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'I owe it to my homeland': Ukrainians at the Polish border explain why they're going back home

Thousands of Ukrainians displaced by Russian attacks have been arriving in Lviv and waiting days to board trains and buses travelling to Przemyśl.

Przemyśl Station in Poland.
Przemyśl Station in Poland.
Image: Hannah McCarthy

HARROWING SCENES HAVE been playing out at stations across Ukraine over the last week, as thousands of people have attempted to board trains at Kyiv, the Ukrainian capital facing a Russian siege, and Lviv, one of the country’s most western cities.

Tens of thousands of Ukrainians displaced by Russian attacks have been arriving in Lviv and waiting days to board trains and buses travelling across the border to Przemyśl.

The Polish town has welcomed 700,000 refugees from the conflict so far, yet people continue to board trains to Lviv and on to Kyiv at Przemyśl Station.

Kam, from Sandyford in Dublin, is waiting at the entrance to platform five at the station to send off fellow members of the Polish Legion who are travelling to Ukraine. The Polish man came back from Ireland to Poland to help organise assistance for Ukraine.

Passengers boarding the train are met with the smell of a carriage that has been packed with people for days. Adults travelling from Lviv – mostly women – must stand for the whole journey to Przemyśl, with only children and the elderly allowed to sit.

This evening the train westward is about a third of normal capacity, with people spread out in groups, many eating one of the hundreds, if not thousands, of free meals that are being distributed by NGOs at Przemyśl Station.

Returning to Lviv

Some women on board the train are returning to bring their children in Ukraine to safety in Poland. Others are returning to collect belongings that they left at home, or were forced to leave behind in Lviv to board buses and trains.

Gaia is returning to Lycichansk to bring her 12-year-old son to Poland. The city is in East Ukraine, just a few hours from the Russian border where there has been heavy fighting. I asked her if she was nervous about returning. “Of course,” she says.

Despite the danger, many Ukrainian citizens have chosen to return to stay and help with the war effort.

Gaiduk Oxana is a civil servant at the Department of Social Services in Odessa, a port city that lies on the coast of the Black Sea. Yesterday, President Volodymyr Zelenskyy announced that Russian forces plan to bomb the strategic Ukrainian city imminently.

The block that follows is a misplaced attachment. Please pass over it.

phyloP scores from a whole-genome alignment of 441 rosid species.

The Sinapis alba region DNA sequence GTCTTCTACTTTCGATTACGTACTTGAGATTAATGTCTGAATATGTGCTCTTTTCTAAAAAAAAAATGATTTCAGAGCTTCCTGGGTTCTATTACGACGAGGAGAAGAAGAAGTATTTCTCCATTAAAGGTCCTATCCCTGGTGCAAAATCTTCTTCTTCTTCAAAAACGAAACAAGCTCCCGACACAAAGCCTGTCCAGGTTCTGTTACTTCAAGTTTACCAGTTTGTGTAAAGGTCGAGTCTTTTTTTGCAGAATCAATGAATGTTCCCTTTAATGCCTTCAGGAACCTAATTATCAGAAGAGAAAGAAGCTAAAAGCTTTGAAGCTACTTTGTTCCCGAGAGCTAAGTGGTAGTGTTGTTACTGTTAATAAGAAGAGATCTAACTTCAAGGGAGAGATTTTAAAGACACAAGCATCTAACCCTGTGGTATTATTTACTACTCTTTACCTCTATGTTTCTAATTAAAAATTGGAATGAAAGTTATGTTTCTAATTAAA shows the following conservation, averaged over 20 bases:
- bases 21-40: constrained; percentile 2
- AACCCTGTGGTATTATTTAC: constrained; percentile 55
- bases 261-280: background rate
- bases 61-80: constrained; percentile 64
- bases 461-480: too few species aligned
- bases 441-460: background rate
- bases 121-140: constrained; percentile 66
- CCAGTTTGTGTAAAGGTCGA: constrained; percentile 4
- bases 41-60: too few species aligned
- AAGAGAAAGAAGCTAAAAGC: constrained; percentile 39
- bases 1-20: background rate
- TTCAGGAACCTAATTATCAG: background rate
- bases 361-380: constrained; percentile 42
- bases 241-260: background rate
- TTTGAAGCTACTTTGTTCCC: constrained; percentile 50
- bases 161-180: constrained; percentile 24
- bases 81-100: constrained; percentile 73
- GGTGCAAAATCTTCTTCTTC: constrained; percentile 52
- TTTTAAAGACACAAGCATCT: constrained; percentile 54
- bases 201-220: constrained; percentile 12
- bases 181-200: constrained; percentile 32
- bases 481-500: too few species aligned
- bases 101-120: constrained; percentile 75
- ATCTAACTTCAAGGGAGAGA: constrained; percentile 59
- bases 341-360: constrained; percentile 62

i-8qPStgj-X2 Gaiduk Oxana went to Poland with her daughter, but has decided to return to Odessa where her husband stayed to fight. Source: Hannah McCarthy

Gaiduk went to Poland with her daughter but has decided to return to Odessa where her husband stayed to fight.

“I am afraid, but I owe it to my homeland,” she says. “I have a husband there and we will defend our homeland together.”

Mikal is a volunteer with the Polish Legion from Warsaw. He took a week off work to volunteer in Ukraine.

“I haven’t told my mum that I’m going to Ukraine,” he says, sitting in one of the train carriages. “I’ll do a week and return.”

He’s focused on helping with logistics while he’s there, but if the conflict reaches Lviv, he says he won’t hesitate to pick up a rifle.

‘However long it takes’

Also onboard is Bro, another member of the Polish Legion. He’s a fan of Irish rebel songs, and he plays “Go Home You British Soldiers” for me on his phone.

He doesn’t know how long he’ll stay in Ukraine. “Two weeks, one month, three months – however long it takes,” he says.

Kyiv to Poland Kyiv to Lviv to Przemyśl Station in Poland. Source: Maps.Google.Com

I ask him if he has any family waiting for him while he’s away. “No, I’m single,” he says, “but always searching.”

While Polish men are free to cross the border back to Poland any time, any Ukrainian men returning to fight will be unable to leave.

At the beginning of the Russian invasion, the Ukrainian government imposed a ban on men aged 18-60 leaving the country, separating many families as wives and children travelled to safety in border countries.

i-z8SF4V9-X2 Lviv Station in Kviv. Source: Hannah McCarthy

Also on board the train to Lviv are journalists reporting on the Russian invasion. I chat with one from a German newspaper and two from the Chinese state broadcaster.

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Like me, they’re questioned by Ukrainian forces at the border about where they’re going, who they’ll be staying with and for how long.

hannah mccarthy A deserted Lviv after 10pm curfew. Source: Hannah McCarthy

In the end, the train arrives at Lviv Station four hours late and after the 10 pm curfew. People hurry out of the station to waiting cars or nearby accommodation, hoping night patrols won’t stop them on their way.

Lviv has not yet gone dark at night to defend itself against airstrikes that have bombarded Ukrainian cities in the East.

The streets are deserted, but the lights remain on for now.

Hannah McCarthy is a journalist reporting from the Ukraine border with Poland.

About the author:

Hannah McCarthy

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